Before the season began, we took a look at the best shooters in the NHL at 5-vs-5 using the previous season’s data, breaking things down into four different types of analysis in order to get as broad of an understanding of what creates goals at even strength and who excels in each area.
With the NHL’s season on hold, now is a great time to revisit that analysis and others like it to see how things have shaken out in 2019-20 so far.
Like I mentioned back in September, there will always be an element of goal scoring that’s lost in the data, some players are just more talented than others and will score at a much higher rate on shots that may not be exceptionally dangerous for an average player. Patrik Laine fits into that mould for example.
The most accurate way of viewing this would be to say who are the best high-volume shooters in the NHL at 5-vs-5, and because there is an opportunity afforded by more ice time, we’re going to use pro-rated statistics to make sure we don’t miss a young player who may be ripping up the league in limited minutes. With that said, we also want to control for sample size as well, so we’ll limit this to forwards who have played at least 500 minutes at 5-vs-5, which gives us a group of 336.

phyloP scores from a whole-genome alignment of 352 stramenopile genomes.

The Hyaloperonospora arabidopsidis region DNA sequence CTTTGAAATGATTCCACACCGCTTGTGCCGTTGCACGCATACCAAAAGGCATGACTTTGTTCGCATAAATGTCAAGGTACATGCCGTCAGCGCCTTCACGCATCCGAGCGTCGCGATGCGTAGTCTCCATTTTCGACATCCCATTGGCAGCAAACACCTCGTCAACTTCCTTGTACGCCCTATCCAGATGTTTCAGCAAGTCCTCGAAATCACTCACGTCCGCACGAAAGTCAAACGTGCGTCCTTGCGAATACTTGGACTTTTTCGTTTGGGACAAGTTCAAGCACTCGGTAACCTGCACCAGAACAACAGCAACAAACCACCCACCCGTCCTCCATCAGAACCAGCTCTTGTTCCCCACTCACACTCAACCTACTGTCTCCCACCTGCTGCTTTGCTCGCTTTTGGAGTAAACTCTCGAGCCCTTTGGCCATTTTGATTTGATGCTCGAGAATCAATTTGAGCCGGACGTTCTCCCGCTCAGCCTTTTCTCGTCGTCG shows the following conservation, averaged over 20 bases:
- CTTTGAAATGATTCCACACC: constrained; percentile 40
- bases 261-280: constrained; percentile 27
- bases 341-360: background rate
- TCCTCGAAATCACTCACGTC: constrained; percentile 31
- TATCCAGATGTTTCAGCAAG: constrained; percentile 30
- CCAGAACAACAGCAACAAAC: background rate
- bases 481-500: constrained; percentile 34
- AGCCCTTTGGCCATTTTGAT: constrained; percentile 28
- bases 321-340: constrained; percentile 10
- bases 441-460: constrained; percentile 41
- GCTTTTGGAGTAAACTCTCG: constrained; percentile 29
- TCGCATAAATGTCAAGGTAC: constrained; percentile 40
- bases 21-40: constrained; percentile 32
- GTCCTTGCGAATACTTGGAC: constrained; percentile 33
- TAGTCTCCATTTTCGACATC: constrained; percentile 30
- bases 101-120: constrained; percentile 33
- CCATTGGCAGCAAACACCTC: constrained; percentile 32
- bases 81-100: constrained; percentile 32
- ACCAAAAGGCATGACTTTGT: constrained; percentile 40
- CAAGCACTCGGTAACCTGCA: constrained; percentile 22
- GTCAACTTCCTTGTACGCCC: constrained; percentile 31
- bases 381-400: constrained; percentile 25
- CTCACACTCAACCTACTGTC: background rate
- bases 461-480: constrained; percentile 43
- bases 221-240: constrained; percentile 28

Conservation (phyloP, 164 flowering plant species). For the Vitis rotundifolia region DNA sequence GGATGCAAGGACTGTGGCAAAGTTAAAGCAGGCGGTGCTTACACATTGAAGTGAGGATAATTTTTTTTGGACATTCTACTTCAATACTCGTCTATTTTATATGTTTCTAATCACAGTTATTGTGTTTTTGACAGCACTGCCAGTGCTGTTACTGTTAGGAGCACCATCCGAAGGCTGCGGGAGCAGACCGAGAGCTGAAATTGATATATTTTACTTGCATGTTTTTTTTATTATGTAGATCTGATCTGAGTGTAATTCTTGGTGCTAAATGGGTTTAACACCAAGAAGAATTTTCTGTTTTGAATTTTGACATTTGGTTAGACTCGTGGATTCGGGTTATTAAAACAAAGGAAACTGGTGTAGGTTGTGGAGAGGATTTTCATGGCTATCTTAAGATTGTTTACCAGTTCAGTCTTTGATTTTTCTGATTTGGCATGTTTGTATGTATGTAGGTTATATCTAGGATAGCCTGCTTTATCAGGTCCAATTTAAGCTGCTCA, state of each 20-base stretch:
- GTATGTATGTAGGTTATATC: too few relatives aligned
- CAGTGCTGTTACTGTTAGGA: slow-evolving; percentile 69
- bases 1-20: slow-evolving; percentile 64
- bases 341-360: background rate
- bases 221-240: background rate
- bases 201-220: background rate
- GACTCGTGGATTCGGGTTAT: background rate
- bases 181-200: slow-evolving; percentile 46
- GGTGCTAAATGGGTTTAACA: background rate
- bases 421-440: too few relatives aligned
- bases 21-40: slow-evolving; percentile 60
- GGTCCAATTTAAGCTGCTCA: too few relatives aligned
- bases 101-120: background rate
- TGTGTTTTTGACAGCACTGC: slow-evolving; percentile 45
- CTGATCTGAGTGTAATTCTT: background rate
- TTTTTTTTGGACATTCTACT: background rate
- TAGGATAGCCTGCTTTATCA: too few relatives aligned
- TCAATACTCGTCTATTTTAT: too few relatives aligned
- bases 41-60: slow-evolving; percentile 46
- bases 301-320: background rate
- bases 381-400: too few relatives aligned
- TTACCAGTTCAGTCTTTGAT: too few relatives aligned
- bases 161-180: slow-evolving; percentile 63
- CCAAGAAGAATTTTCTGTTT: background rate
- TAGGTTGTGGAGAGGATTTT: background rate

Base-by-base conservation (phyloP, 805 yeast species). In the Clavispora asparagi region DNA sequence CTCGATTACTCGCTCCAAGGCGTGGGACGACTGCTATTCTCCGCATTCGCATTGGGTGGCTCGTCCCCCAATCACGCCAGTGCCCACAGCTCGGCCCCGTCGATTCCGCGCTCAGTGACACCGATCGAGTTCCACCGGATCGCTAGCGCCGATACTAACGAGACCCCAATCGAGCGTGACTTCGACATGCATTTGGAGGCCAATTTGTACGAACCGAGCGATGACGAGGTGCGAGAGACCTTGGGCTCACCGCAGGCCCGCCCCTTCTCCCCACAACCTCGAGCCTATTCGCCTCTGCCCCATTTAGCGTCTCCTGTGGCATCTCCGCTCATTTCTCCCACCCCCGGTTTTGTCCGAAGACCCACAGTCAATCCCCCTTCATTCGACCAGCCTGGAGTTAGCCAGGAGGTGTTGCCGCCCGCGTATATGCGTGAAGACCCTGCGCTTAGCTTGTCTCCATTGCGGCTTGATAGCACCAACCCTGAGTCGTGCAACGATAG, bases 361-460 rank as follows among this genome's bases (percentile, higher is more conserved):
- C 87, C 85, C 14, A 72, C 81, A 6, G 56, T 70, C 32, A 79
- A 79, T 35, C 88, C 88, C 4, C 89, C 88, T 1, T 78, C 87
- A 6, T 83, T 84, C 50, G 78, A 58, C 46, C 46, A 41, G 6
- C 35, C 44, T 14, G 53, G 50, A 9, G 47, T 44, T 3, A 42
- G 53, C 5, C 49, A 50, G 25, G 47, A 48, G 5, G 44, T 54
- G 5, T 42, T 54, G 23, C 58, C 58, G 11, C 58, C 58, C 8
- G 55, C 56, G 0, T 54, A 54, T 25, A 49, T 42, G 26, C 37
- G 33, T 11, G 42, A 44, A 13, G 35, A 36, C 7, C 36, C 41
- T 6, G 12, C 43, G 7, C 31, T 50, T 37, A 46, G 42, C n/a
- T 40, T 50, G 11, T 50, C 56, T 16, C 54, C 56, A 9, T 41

With all that out of the way, let’s start with the best forwards at creating pure shot volume — every shot has a chance to beat a goalie, right?